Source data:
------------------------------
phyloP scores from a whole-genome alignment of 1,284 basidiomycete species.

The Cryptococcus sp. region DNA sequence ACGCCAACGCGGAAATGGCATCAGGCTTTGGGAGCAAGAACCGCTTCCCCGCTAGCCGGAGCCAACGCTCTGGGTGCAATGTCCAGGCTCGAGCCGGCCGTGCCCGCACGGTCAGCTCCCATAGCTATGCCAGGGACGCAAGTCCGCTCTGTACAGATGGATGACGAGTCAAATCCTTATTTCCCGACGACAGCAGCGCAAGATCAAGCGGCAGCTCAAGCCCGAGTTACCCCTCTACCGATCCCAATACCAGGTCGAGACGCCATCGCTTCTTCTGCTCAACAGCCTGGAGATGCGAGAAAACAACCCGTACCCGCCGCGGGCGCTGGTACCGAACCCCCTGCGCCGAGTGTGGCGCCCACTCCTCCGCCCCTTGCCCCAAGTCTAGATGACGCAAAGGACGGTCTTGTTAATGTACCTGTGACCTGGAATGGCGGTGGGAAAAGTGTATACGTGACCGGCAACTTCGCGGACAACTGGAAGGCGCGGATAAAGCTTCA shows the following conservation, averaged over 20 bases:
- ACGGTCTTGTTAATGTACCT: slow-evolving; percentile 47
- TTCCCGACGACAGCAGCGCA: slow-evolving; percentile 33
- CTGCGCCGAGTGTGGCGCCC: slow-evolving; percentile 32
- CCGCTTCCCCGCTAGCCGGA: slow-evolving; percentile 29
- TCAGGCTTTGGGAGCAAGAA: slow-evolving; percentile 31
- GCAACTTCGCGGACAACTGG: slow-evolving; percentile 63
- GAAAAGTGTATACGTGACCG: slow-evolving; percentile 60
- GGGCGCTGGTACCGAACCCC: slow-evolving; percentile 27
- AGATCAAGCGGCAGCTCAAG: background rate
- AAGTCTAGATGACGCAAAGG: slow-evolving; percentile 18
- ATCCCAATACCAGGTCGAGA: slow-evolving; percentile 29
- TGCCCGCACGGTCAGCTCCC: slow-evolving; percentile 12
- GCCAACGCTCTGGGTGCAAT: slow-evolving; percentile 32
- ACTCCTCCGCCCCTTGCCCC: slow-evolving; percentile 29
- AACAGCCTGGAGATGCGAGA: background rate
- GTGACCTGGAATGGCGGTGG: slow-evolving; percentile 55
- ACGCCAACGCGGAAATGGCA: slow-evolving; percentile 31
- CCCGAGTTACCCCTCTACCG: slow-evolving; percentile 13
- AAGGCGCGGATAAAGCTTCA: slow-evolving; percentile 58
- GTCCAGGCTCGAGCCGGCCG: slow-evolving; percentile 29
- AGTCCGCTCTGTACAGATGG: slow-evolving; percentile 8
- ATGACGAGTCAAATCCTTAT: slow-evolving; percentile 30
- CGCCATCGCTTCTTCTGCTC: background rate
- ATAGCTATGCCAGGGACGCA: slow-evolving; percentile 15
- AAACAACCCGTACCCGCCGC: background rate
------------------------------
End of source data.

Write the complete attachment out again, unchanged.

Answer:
phyloP scores from a whole-genome alignment of 1,284 basidiomycete species.

The Cryptococcus sp. region DNA sequence ACGCCAACGCGGAAATGGCATCAGGCTTTGGGAGCAAGAACCGCTTCCCCGCTAGCCGGAGCCAACGCTCTGGGTGCAATGTCCAGGCTCGAGCCGGCCGTGCCCGCACGGTCAGCTCCCATAGCTATGCCAGGGACGCAAGTCCGCTCTGTACAGATGGATGACGAGTCAAATCCTTATTTCCCGACGACAGCAGCGCAAGATCAAGCGGCAGCTCAAGCCCGAGTTACCCCTCTACCGATCCCAATACCAGGTCGAGACGCCATCGCTTCTTCTGCTCAACAGCCTGGAGATGCGAGAAAACAACCCGTACCCGCCGCGGGCGCTGGTACCGAACCCCCTGCGCCGAGTGTGGCGCCCACTCCTCCGCCCCTTGCCCCAAGTCTAGATGACGCAAAGGACGGTCTTGTTAATGTACCTGTGACCTGGAATGGCGGTGGGAAAAGTGTATACGTGACCGGCAACTTCGCGGACAACTGGAAGGCGCGGATAAAGCTTCA shows the following conservation, averaged over 20 bases:
- ACGGTCTTGTTAATGTACCT: slow-evolving; percentile 47
- TTCCCGACGACAGCAGCGCA: slow-evolving; percentile 33
- CTGCGCCGAGTGTGGCGCCC: slow-evolving; percentile 32
- CCGCTTCCCCGCTAGCCGGA: slow-evolving; percentile 29
- TCAGGCTTTGGGAGCAAGAA: slow-evolving; percentile 31
- GCAACTTCGCGGACAACTGG: slow-evolving; percentile 63
- GAAAAGTGTATACGTGACCG: slow-evolving; percentile 60
- GGGCGCTGGTACCGAACCCC: slow-evolving; percentile 27
- AGATCAAGCGGCAGCTCAAG: background rate
- AAGTCTAGATGACGCAAAGG: slow-evolving; percentile 18
- ATCCCAATACCAGGTCGAGA: slow-evolving; percentile 29
- TGCCCGCACGGTCAGCTCCC: slow-evolving; percentile 12
- GCCAACGCTCTGGGTGCAAT: slow-evolving; percentile 32
- ACTCCTCCGCCCCTTGCCCC: slow-evolving; percentile 29
- AACAGCCTGGAGATGCGAGA: background rate
- GTGACCTGGAATGGCGGTGG: slow-evolving; percentile 55
- ACGCCAACGCGGAAATGGCA: slow-evolving; percentile 31
- CCCGAGTTACCCCTCTACCG: slow-evolving; percentile 13
- AAGGCGCGGATAAAGCTTCA: slow-evolving; percentile 58
- GTCCAGGCTCGAGCCGGCCG: slow-evolving; percentile 29
- AGTCCGCTCTGTACAGATGG: slow-evolving; percentile 8
- ATGACGAGTCAAATCCTTAT: slow-evolving; percentile 30
- CGCCATCGCTTCTTCTGCTC: background rate
- ATAGCTATGCCAGGGACGCA: slow-evolving; percentile 15
- AAACAACCCGTACCCGCCGC: background rate